We call this the Ozymandian feeling, after Shelley’s stinging sonnet of 1818; but we might also call it the Palmyrene feeling, because it was articulated at greater length, and in inferior verse, by Shelley’s friend Thomas Love Peacock 12 years earlier, in a long poem called “Palmyra.” “Time asserts his empire over the ruins. ... This pomp of ruin presses on the heart…” Yet as the world contemplates the destruction of Palmyra—I mean its destruction in our day, on our watch—we must resist the customary romanticism. It induces an aesthetic passivity, which would go too nicely with the West’s political passivity.You can read the full text of Thomas Love Peacock's poem "Palmyra" here.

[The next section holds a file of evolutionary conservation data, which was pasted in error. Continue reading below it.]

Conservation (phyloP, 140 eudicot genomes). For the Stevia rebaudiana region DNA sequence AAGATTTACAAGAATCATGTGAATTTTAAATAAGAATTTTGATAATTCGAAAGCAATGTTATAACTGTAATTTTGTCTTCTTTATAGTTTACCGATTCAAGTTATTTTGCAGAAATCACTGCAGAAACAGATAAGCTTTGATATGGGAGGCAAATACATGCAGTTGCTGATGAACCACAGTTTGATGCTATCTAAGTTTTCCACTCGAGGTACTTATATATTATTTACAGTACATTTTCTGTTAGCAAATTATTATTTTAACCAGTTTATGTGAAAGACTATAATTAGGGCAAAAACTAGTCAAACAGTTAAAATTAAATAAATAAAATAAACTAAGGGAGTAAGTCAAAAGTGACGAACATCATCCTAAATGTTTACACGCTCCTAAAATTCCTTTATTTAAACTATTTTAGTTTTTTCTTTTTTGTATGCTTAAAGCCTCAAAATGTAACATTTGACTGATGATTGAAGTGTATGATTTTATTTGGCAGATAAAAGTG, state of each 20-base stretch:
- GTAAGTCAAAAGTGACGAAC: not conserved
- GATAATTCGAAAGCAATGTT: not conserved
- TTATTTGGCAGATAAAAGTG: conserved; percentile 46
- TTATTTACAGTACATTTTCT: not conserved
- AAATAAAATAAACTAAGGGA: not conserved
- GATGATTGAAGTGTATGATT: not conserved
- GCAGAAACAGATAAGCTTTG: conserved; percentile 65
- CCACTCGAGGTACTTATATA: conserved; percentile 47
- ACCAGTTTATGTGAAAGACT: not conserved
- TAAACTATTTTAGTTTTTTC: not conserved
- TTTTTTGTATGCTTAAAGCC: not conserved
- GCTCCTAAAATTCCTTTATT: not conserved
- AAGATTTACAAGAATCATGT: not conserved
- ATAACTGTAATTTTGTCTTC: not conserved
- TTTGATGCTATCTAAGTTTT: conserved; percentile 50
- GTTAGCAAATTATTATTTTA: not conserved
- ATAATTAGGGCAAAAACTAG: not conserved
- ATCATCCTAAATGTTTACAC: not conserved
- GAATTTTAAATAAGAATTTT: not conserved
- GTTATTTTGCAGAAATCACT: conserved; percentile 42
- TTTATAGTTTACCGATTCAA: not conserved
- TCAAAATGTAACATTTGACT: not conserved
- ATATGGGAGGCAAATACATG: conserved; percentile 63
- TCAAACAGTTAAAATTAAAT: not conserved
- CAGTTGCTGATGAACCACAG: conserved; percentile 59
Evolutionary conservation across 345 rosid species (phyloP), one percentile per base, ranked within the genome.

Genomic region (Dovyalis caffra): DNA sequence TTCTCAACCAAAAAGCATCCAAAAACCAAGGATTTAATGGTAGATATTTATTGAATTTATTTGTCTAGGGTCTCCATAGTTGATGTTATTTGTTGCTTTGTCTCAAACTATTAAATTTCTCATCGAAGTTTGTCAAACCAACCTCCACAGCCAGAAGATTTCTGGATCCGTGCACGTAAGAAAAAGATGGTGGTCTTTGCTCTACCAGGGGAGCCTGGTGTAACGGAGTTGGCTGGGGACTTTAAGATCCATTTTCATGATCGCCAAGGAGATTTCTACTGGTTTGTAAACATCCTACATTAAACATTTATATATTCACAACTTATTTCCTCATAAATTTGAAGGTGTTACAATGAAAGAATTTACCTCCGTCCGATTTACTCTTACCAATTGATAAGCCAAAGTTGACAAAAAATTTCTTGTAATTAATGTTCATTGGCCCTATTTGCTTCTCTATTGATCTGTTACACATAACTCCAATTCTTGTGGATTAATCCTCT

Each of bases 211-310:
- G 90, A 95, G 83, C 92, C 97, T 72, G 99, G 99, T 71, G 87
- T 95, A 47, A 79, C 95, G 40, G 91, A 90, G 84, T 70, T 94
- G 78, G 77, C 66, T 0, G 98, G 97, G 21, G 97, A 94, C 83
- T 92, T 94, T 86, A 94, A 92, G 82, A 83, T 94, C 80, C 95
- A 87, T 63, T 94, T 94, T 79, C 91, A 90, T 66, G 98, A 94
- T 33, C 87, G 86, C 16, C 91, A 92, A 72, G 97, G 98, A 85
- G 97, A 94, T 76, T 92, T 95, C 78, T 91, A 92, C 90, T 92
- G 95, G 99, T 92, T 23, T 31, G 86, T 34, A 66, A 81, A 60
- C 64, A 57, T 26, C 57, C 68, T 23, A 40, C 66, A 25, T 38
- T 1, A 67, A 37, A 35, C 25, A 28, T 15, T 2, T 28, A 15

A recent study describes the extraordinary variety of the “deities of the Palmyrene pantheon”: “Bel, Belti, Nebu, Nergal, and Nanai are of Babylonian origin; Balshammin and Belhammon seem to be from Phoenicia; Ishtar and Atargatis are Aramaean; Shadrafa and Elqonera are probably Canaanite; and Arab deities include Shamash, Allat, Abgal, Manawat, and a host of others.” The oasis was an oasis of differences. When one reads this catalog of coexisting divinities, one is reminded of the old Enlightenment argument, made against the exclusivist and bellicose tendencies of the monotheistic faiths, about the innate tolerance of a polytheistic universe. Where there is one God, there is one way. Where there are many gods, there are many ways. In Palmyra there were many gods and many ways. The Palmyrene spirit is precisely what theocrats seek to extirpate. In the West, we are all, perfectly or imperfectly, Palmyrenes.Background on Palmyra, its history, the ancient Aramaic dialect spoken there (Palmyrene), and the city's tragic recent fate in the hands of ISIS is here with many, many links.